Emilie Winkelmann| First female freelance architect in Germany
* 08 May 1825 in Aken | + 04. August 1951 at the Hovedissen estate near Bielefeld
Passion and dedication can unleash incredible forces within us. For Emilie Winkelmann, a love of architecture inspired her life’s work.
Emilie was a rebel who went to university when women were not allowed to attend. Being bold and determined, she managed to access the education she wanted and went on to become a celebrated architect.
As a youngster in her grandfather’s building supplies shop, Emilie came to love all of the materials used for building houses. She trained in carpentry and decided to become an architect. Fearless and clever, Emilie chose to ignore the fact that women were not allowed to enrol in university courses, only being admitted as guest students. Being of course fully aware of this, Emilie enrolled at Hanover Technical University as E. Winkelmann. She broke the rules, followed her professional calling, and went by the name of Emil during her entire time as a student. It was only shortly before the final state exam that the university found out that they had been misled. Emilie was forced to leave university without a degree.
Even without being granted qualifications for her studies, Emilie devoted her life to architecture and made a name for herself in the field. She was the first self-employed female architect in Germany to open her own office, which at times engaged up to 15 employees. In 1907, she won the first prize in an architectural competition to design a Berlin-based theatre with a ballroom. Commissions for villas and country houses in Berlin soon followed. As a member of the Lyceum Club – the leading women’s club in Berlin at the time – she earned many of her commissions via the women’s movement. Her business flourished. Emilie’s most important buildings include the ‘Viktoria-Studienhaus’, the first female student dormitory in Europe built in 1915, as well as the ‘Haus in der Sonne’ (House in the Sun) in Potsdam-Babelsberg, a residential building for retired single women.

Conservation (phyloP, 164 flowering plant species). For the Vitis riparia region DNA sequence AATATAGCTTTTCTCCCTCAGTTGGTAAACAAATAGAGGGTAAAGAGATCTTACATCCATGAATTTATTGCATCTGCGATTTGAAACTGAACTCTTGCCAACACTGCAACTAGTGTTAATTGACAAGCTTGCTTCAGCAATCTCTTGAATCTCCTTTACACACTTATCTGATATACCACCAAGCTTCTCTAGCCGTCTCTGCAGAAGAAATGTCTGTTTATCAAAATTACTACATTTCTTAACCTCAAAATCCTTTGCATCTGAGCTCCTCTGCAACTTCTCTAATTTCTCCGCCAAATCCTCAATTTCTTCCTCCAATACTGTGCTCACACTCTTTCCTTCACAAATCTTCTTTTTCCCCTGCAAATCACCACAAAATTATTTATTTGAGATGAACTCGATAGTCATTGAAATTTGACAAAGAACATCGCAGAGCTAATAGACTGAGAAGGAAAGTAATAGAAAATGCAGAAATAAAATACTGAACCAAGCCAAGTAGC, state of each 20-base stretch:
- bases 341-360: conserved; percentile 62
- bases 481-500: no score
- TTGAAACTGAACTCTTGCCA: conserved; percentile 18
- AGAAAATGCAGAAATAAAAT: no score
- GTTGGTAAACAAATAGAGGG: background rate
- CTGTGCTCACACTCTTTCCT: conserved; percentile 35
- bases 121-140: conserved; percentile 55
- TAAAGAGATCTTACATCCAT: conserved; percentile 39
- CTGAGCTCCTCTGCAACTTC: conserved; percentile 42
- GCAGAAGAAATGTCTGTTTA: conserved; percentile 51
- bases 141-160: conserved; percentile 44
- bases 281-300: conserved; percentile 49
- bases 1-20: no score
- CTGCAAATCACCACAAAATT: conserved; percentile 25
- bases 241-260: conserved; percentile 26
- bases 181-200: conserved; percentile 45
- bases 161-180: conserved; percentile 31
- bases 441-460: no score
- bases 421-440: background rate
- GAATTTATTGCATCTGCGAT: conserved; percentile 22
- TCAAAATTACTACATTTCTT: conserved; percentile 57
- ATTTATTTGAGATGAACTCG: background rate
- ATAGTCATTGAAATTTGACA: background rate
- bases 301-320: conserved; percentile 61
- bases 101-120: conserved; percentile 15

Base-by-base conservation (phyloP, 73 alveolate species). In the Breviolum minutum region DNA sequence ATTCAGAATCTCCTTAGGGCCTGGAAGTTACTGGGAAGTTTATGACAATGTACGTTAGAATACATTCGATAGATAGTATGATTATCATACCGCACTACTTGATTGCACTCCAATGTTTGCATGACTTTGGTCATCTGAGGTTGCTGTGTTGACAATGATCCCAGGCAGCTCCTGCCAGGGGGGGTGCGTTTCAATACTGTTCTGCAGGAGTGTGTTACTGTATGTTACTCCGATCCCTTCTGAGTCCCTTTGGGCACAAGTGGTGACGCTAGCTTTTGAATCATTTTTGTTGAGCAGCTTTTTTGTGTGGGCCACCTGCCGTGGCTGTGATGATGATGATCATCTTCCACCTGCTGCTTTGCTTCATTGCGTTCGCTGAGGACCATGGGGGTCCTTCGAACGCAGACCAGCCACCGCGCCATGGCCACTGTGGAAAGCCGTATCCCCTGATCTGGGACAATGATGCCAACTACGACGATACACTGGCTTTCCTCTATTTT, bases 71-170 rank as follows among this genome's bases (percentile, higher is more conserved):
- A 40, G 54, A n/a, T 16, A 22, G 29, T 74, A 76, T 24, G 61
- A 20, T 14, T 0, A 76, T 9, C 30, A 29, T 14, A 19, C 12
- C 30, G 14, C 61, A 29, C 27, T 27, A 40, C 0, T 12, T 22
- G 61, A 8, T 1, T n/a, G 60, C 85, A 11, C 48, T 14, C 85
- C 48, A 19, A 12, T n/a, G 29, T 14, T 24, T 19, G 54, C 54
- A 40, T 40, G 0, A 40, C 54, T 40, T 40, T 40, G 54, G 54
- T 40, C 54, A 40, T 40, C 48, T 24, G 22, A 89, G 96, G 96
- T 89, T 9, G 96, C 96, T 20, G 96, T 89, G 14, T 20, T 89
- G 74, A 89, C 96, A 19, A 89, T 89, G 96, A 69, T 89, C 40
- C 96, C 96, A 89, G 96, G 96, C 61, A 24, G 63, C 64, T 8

Emilie was ahead of her time. The buildings she designed continue to be regarded as remarkably modern even today and many have been awarded heritage protection status. From after the Second World War until the end of her life, she worked in reconstruction and housing refugees and the homeless in the wake of the war.
Emilie was a feminist pioneer who pursued her own path to emancipation and education. She never let a lack of titles or recognition hold her back. A brilliant woman who, despite all odds, achieved a phenomenal amount in her life.
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